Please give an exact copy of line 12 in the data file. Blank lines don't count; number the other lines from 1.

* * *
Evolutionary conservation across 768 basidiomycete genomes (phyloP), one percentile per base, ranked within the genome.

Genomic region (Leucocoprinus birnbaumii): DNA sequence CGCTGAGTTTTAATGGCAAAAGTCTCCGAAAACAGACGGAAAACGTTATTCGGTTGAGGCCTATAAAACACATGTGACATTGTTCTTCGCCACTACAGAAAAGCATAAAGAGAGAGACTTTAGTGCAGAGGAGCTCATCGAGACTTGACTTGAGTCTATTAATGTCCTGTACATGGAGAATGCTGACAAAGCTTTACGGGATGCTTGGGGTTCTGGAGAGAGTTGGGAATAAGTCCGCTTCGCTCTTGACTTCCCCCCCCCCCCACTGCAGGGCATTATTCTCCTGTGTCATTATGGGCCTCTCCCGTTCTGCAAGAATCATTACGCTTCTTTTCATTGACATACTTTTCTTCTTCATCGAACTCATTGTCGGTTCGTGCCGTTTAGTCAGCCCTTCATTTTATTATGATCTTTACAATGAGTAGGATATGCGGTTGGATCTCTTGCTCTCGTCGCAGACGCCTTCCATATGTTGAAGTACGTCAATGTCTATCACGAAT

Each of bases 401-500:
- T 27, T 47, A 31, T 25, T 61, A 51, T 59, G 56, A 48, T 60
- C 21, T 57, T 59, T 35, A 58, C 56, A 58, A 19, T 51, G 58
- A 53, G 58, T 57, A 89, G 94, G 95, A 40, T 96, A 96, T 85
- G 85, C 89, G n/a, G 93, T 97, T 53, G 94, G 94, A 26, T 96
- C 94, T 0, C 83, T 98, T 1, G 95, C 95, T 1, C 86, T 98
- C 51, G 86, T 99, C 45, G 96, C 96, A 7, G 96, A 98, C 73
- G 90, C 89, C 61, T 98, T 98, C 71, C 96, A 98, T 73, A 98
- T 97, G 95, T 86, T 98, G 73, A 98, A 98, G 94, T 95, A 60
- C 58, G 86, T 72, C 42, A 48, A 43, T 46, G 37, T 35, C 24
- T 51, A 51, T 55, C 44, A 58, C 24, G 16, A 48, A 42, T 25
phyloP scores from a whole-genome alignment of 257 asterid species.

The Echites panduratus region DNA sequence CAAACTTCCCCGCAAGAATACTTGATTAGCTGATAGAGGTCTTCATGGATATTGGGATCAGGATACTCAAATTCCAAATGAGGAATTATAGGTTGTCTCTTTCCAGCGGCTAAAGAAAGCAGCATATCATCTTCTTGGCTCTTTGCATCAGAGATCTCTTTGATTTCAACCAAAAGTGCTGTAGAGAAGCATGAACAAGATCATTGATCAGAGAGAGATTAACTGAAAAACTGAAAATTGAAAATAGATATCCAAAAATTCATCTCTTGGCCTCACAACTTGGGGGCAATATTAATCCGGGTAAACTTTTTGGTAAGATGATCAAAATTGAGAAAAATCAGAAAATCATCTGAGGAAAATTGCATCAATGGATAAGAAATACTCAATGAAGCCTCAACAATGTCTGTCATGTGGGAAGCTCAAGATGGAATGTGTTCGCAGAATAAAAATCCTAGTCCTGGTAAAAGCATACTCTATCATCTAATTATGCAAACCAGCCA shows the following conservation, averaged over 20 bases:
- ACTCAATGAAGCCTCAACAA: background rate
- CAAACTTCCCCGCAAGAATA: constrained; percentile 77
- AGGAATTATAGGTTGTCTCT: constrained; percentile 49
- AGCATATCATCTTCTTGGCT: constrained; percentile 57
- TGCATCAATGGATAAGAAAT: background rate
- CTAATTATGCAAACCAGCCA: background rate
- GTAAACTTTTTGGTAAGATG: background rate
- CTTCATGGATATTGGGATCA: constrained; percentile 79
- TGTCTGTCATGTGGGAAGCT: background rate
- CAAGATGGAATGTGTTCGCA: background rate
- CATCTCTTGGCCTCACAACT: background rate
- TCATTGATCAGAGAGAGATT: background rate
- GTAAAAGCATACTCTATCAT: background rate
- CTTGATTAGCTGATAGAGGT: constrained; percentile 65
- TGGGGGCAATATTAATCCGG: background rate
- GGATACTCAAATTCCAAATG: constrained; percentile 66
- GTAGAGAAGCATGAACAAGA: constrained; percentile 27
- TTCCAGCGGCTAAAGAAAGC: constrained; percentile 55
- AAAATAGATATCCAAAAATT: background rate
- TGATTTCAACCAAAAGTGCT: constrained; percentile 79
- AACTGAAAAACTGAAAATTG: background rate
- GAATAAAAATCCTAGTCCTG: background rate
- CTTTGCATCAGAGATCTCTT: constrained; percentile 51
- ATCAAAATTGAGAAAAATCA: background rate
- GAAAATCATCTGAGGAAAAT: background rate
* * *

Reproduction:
- C 58, G 86, T 72, C 42, A 48, A 43, T 46, G 37, T 35, C 24